Bel. Innumerable! Your town's as full of defiles as the island of Corsica ; and, I believe, they are as obstinately defended; so much hurry, bustle, and confusion, on your quays; so many sugar-casks, porter-buts, and common council-men, in your streets; that unless a man marched with artillery in his front, it is more than the labour of a Hercules can effect, to make any tolerable way through your town.

Stock. I am sorry you have been so incommoded.

Bel. Why, faith it was all my own fault; accustomed to a land of slaves, and, out of patience with the whole tribe of custom-house extortioners, boat-men, tide-waiters, and water-bailiffs, that beset me on all sides, worse than a swarm of musquetoes, I proceeded a little too roughly to brush them away with my rattan; the sturdy rogues took this in dudgeon, and beginning to rebel, the mob chose different sides, and a furious scuffie ensued; in the course of which, my person and apparel suffered so much, that I was obliged to step into the first tavern to refit, before I could make my approaches in any decent trim.

Stock. Well, Mr. Belcour, it is a rough sample you have had of my countrynien's spirit; but, I trust, you will not think the worse of them for it.

Bel. Not at all, not at all; I like them the bet. ter; was I only a visitor, I might, perliaps, wish them a little more tractable; but as a fellow-subject, and a sharer in their freedom, I applauded their spirit, though I feel the effects of it in every bone in my skin.-Well, Mr. Stockwell, for the first time in my life, here am I in England, at the fountain-head of pleasure, in the land of beauty, of arts and elegancies. My happy stars have given me a good estate, and the conspiring winds have blown me hither to spend it.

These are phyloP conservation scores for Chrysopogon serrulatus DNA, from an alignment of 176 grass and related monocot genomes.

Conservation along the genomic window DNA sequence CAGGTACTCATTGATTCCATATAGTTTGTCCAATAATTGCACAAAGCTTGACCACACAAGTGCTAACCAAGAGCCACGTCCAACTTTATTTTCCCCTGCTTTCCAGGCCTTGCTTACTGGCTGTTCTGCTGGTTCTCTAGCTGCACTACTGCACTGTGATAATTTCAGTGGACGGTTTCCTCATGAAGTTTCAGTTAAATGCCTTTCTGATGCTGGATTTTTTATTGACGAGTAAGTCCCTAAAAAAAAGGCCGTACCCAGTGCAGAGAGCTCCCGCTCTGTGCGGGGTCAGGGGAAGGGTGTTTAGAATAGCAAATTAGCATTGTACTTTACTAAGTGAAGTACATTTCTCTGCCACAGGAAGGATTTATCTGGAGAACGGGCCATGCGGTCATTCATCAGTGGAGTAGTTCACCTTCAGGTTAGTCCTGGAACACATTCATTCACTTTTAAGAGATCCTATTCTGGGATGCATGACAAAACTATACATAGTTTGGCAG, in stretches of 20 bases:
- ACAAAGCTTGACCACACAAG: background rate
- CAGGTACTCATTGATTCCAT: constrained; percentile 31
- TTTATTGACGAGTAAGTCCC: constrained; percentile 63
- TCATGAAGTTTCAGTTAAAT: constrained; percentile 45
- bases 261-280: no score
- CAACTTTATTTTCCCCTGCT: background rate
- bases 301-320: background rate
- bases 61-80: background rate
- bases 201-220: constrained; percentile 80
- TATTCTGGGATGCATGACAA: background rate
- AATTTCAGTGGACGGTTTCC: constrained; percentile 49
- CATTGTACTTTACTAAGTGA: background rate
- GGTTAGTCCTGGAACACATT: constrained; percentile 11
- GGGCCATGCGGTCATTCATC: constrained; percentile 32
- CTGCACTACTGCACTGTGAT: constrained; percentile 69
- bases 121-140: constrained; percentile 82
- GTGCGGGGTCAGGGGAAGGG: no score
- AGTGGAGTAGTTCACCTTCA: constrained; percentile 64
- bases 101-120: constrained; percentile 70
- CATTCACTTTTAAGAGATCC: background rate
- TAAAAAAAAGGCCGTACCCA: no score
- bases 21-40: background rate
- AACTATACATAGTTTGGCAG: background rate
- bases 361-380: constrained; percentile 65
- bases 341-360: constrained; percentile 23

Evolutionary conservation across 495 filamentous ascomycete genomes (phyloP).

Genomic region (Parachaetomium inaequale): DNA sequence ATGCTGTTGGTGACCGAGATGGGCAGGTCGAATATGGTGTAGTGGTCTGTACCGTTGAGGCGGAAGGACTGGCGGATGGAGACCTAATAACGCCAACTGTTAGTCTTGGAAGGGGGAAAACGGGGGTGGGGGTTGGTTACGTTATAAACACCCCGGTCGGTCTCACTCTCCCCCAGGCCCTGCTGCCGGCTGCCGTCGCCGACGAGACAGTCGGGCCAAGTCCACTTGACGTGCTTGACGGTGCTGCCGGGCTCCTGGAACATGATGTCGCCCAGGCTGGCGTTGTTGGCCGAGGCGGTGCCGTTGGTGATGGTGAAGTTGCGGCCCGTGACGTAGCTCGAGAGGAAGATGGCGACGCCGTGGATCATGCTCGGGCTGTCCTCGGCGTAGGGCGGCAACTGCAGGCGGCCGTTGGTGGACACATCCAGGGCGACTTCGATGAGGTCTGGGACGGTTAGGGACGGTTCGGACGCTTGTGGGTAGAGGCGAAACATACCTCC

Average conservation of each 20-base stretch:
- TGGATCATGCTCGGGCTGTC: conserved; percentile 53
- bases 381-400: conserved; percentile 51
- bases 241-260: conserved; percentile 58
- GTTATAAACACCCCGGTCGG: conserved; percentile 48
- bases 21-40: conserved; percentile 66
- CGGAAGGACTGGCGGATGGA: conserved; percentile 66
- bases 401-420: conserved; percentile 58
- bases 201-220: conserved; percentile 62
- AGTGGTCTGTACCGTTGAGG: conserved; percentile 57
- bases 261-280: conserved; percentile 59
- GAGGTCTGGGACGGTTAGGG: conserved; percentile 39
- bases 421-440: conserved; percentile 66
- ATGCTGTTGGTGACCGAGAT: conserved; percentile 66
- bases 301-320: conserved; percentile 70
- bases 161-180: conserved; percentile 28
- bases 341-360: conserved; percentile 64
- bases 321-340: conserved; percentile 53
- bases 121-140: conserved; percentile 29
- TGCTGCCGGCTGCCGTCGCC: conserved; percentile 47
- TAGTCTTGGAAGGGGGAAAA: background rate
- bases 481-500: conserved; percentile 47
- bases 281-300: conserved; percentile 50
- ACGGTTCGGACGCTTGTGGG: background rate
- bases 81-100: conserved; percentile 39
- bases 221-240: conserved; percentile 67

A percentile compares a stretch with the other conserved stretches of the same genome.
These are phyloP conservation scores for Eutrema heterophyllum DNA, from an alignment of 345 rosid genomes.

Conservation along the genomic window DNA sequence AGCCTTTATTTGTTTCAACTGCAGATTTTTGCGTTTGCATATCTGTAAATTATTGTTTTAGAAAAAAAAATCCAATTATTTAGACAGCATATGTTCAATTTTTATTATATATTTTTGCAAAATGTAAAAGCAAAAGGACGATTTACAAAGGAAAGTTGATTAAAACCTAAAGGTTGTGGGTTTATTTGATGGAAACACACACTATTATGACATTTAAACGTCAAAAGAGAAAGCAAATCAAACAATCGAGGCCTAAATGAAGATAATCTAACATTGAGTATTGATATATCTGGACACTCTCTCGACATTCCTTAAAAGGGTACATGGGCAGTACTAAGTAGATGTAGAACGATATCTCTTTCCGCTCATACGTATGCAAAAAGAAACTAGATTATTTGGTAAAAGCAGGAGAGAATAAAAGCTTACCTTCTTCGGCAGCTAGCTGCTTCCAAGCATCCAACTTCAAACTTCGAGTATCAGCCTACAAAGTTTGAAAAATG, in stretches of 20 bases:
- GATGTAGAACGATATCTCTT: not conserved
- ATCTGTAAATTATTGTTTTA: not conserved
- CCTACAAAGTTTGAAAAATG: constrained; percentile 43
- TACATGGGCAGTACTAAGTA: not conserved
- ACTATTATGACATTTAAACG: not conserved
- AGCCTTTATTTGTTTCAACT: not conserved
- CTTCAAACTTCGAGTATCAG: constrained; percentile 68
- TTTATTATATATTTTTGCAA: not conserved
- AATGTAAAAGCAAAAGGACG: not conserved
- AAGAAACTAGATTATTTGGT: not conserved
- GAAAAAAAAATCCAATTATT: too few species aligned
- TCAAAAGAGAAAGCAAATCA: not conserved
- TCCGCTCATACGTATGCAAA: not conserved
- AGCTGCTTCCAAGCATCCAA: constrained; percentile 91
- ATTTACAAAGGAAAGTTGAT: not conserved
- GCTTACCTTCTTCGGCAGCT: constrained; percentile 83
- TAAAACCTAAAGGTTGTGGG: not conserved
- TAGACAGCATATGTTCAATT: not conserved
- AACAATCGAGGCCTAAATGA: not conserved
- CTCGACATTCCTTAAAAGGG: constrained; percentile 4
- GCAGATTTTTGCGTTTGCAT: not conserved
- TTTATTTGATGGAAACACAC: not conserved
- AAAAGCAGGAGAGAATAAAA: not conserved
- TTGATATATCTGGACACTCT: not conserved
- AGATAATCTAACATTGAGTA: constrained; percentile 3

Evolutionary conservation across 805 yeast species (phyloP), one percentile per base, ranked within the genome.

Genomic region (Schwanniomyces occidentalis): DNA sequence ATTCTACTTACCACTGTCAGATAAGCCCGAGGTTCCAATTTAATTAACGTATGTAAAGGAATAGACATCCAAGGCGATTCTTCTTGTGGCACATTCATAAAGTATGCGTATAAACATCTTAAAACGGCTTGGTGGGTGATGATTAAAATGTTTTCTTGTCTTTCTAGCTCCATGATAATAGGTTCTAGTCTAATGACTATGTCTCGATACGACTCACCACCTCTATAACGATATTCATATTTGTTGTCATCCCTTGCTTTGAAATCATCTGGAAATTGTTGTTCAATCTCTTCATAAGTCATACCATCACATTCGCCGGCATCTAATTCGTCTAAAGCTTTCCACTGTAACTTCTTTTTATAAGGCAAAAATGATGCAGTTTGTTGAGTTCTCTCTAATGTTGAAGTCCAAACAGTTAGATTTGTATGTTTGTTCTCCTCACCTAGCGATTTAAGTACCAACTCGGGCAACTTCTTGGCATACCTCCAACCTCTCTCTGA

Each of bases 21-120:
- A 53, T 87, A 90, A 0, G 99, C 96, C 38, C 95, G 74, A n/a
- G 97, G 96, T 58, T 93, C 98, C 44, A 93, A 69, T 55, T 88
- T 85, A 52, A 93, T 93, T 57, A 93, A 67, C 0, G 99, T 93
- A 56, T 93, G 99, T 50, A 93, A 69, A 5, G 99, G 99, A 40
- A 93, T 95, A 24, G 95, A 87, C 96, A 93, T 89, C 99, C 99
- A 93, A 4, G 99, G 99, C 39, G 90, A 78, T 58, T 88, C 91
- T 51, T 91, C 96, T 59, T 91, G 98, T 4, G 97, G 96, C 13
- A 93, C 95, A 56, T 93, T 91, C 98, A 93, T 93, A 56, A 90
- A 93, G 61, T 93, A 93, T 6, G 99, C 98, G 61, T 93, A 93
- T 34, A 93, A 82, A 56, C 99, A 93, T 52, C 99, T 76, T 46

Stock. To use it, not to waste it, I should hope; to treat it, Mr. Belcour, not as a vassal, over whom you have a wanton despotic power, but as a subject, which you are bound to govern with a temperate and restrained authority.

Bel. True, sir; most truly said; mine's a commission, not a right: I am the offspring of distress, and every child of sorrow is my brother; while I have hands to hold, therefore, I will hold them open to mankind, but sir, my passions are my masters; they take me where they will; and oftentimes they leave to reason and virtue nothing but my wishes and my sighs.

Stock. Come, come, the man who can accuse corrects himself.

Bel. Ah! that is an offence I am weary of; I wish a friend would take it up: I would to Heaven you bad leisure for the employ? but, did you trade to the four corners of the world, you would not find the task so toilsome, as to keep me free from fault.

Stock. Well, I am not discouraged ; this candour tells me I should not have the fault of self-conceit to combat; that, at least, is not amongst the number,

drive a

Bel. No; if I knew that man on earth who thought more humbly of me than I do of myself, I would take up his opinion and forego my own.

Stock. And, was I to choose a pupil, it should be one of your complexion; so if you will come along with me, we will agree upon your admission, and enter upon a course of lectures directly. Bel. With all my heart.

Cumberland.

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END OF VOL. IK